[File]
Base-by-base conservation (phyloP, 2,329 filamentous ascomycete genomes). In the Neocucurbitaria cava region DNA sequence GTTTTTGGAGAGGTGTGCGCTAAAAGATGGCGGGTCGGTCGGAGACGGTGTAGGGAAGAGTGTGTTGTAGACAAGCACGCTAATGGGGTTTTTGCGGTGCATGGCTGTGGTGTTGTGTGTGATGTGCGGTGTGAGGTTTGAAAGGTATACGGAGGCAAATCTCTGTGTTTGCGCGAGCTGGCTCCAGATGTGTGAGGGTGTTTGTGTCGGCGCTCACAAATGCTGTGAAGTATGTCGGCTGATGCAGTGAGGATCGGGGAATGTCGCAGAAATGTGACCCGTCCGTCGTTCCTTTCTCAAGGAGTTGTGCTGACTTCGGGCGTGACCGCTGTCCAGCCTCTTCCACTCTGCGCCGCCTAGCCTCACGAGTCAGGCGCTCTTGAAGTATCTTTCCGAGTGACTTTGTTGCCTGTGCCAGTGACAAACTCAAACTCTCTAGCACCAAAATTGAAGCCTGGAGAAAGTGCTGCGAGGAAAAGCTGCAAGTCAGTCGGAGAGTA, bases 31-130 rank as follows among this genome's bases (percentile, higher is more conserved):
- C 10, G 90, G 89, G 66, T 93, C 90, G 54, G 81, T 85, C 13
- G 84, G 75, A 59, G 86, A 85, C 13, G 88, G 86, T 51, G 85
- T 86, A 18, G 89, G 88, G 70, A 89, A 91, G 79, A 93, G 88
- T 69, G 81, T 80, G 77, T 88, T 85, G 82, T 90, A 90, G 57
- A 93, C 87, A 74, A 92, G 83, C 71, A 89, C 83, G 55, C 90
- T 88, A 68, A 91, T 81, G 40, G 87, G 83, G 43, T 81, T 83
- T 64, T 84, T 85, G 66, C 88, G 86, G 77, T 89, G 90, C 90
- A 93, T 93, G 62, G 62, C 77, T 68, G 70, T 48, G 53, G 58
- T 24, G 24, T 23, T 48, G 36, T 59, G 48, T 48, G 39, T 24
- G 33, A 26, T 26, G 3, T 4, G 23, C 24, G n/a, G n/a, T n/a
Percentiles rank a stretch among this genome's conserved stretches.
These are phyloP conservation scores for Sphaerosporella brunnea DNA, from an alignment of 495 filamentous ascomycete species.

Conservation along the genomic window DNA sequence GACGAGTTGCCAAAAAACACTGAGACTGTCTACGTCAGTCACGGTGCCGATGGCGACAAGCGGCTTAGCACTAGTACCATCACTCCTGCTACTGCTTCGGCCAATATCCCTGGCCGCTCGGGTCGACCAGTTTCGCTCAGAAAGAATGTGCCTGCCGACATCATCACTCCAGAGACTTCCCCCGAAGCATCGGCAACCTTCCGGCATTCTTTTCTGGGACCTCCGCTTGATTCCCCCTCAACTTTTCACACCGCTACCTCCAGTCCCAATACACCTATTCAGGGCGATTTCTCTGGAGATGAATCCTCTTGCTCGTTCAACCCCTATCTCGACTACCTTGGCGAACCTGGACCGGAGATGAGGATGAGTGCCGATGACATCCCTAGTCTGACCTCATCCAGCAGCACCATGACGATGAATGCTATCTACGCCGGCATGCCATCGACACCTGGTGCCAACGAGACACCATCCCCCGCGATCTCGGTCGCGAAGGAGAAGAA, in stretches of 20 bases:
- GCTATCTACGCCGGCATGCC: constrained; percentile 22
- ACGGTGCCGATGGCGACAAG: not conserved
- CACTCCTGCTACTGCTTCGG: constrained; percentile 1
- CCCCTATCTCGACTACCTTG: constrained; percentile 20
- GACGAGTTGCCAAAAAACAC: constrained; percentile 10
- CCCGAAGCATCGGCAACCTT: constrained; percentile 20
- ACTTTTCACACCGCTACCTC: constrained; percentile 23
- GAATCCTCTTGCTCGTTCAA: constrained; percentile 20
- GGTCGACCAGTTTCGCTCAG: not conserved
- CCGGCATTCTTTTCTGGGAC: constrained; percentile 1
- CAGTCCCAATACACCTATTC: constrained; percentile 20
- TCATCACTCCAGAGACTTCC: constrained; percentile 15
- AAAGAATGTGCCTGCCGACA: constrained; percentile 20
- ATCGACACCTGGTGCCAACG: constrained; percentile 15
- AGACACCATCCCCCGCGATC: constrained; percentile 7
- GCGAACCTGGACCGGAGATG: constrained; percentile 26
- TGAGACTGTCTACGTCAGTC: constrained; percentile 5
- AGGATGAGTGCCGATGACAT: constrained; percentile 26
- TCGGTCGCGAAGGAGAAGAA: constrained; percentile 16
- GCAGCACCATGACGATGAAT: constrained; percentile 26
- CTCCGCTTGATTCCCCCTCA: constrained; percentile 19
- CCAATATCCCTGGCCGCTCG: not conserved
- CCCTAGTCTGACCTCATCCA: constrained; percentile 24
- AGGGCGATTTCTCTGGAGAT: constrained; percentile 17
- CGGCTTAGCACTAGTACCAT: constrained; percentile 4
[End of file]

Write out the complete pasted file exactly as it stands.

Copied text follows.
Base-by-base conservation (phyloP, 2,329 filamentous ascomycete genomes). In the Neocucurbitaria cava region DNA sequence GTTTTTGGAGAGGTGTGCGCTAAAAGATGGCGGGTCGGTCGGAGACGGTGTAGGGAAGAGTGTGTTGTAGACAAGCACGCTAATGGGGTTTTTGCGGTGCATGGCTGTGGTGTTGTGTGTGATGTGCGGTGTGAGGTTTGAAAGGTATACGGAGGCAAATCTCTGTGTTTGCGCGAGCTGGCTCCAGATGTGTGAGGGTGTTTGTGTCGGCGCTCACAAATGCTGTGAAGTATGTCGGCTGATGCAGTGAGGATCGGGGAATGTCGCAGAAATGTGACCCGTCCGTCGTTCCTTTCTCAAGGAGTTGTGCTGACTTCGGGCGTGACCGCTGTCCAGCCTCTTCCACTCTGCGCCGCCTAGCCTCACGAGTCAGGCGCTCTTGAAGTATCTTTCCGAGTGACTTTGTTGCCTGTGCCAGTGACAAACTCAAACTCTCTAGCACCAAAATTGAAGCCTGGAGAAAGTGCTGCGAGGAAAAGCTGCAAGTCAGTCGGAGAGTA, bases 31-130 rank as follows among this genome's bases (percentile, higher is more conserved):
- C 10, G 90, G 89, G 66, T 93, C 90, G 54, G 81, T 85, C 13
- G 84, G 75, A 59, G 86, A 85, C 13, G 88, G 86, T 51, G 85
- T 86, A 18, G 89, G 88, G 70, A 89, A 91, G 79, A 93, G 88
- T 69, G 81, T 80, G 77, T 88, T 85, G 82, T 90, A 90, G 57
- A 93, C 87, A 74, A 92, G 83, C 71, A 89, C 83, G 55, C 90
- T 88, A 68, A 91, T 81, G 40, G 87, G 83, G 43, T 81, T 83
- T 64, T 84, T 85, G 66, C 88, G 86, G 77, T 89, G 90, C 90
- A 93, T 93, G 62, G 62, C 77, T 68, G 70, T 48, G 53, G 58
- T 24, G 24, T 23, T 48, G 36, T 59, G 48, T 48, G 39, T 24
- G 33, A 26, T 26, G 3, T 4, G 23, C 24, G n/a, G n/a, T n/a
Percentiles rank a stretch among this genome's conserved stretches.
These are phyloP conservation scores for Sphaerosporella brunnea DNA, from an alignment of 495 filamentous ascomycete species.

Conservation along the genomic window DNA sequence GACGAGTTGCCAAAAAACACTGAGACTGTCTACGTCAGTCACGGTGCCGATGGCGACAAGCGGCTTAGCACTAGTACCATCACTCCTGCTACTGCTTCGGCCAATATCCCTGGCCGCTCGGGTCGACCAGTTTCGCTCAGAAAGAATGTGCCTGCCGACATCATCACTCCAGAGACTTCCCCCGAAGCATCGGCAACCTTCCGGCATTCTTTTCTGGGACCTCCGCTTGATTCCCCCTCAACTTTTCACACCGCTACCTCCAGTCCCAATACACCTATTCAGGGCGATTTCTCTGGAGATGAATCCTCTTGCTCGTTCAACCCCTATCTCGACTACCTTGGCGAACCTGGACCGGAGATGAGGATGAGTGCCGATGACATCCCTAGTCTGACCTCATCCAGCAGCACCATGACGATGAATGCTATCTACGCCGGCATGCCATCGACACCTGGTGCCAACGAGACACCATCCCCCGCGATCTCGGTCGCGAAGGAGAAGAA, in stretches of 20 bases:
- GCTATCTACGCCGGCATGCC: constrained; percentile 22
- ACGGTGCCGATGGCGACAAG: not conserved
- CACTCCTGCTACTGCTTCGG: constrained; percentile 1
- CCCCTATCTCGACTACCTTG: constrained; percentile 20
- GACGAGTTGCCAAAAAACAC: constrained; percentile 10
- CCCGAAGCATCGGCAACCTT: constrained; percentile 20
- ACTTTTCACACCGCTACCTC: constrained; percentile 23
- GAATCCTCTTGCTCGTTCAA: constrained; percentile 20
- GGTCGACCAGTTTCGCTCAG: not conserved
- CCGGCATTCTTTTCTGGGAC: constrained; percentile 1
- CAGTCCCAATACACCTATTC: constrained; percentile 20
- TCATCACTCCAGAGACTTCC: constrained; percentile 15
- AAAGAATGTGCCTGCCGACA: constrained; percentile 20
- ATCGACACCTGGTGCCAACG: constrained; percentile 15
- AGACACCATCCCCCGCGATC: constrained; percentile 7
- GCGAACCTGGACCGGAGATG: constrained; percentile 26
- TGAGACTGTCTACGTCAGTC: constrained; percentile 5
- AGGATGAGTGCCGATGACAT: constrained; percentile 26
- TCGGTCGCGAAGGAGAAGAA: constrained; percentile 16
- GCAGCACCATGACGATGAAT: constrained; percentile 26
- CTCCGCTTGATTCCCCCTCA: constrained; percentile 19
- CCAATATCCCTGGCCGCTCG: not conserved
- CCCTAGTCTGACCTCATCCA: constrained; percentile 24
- AGGGCGATTTCTCTGGAGAT: constrained; percentile 17
- CGGCTTAGCACTAGTACCAT: constrained; percentile 4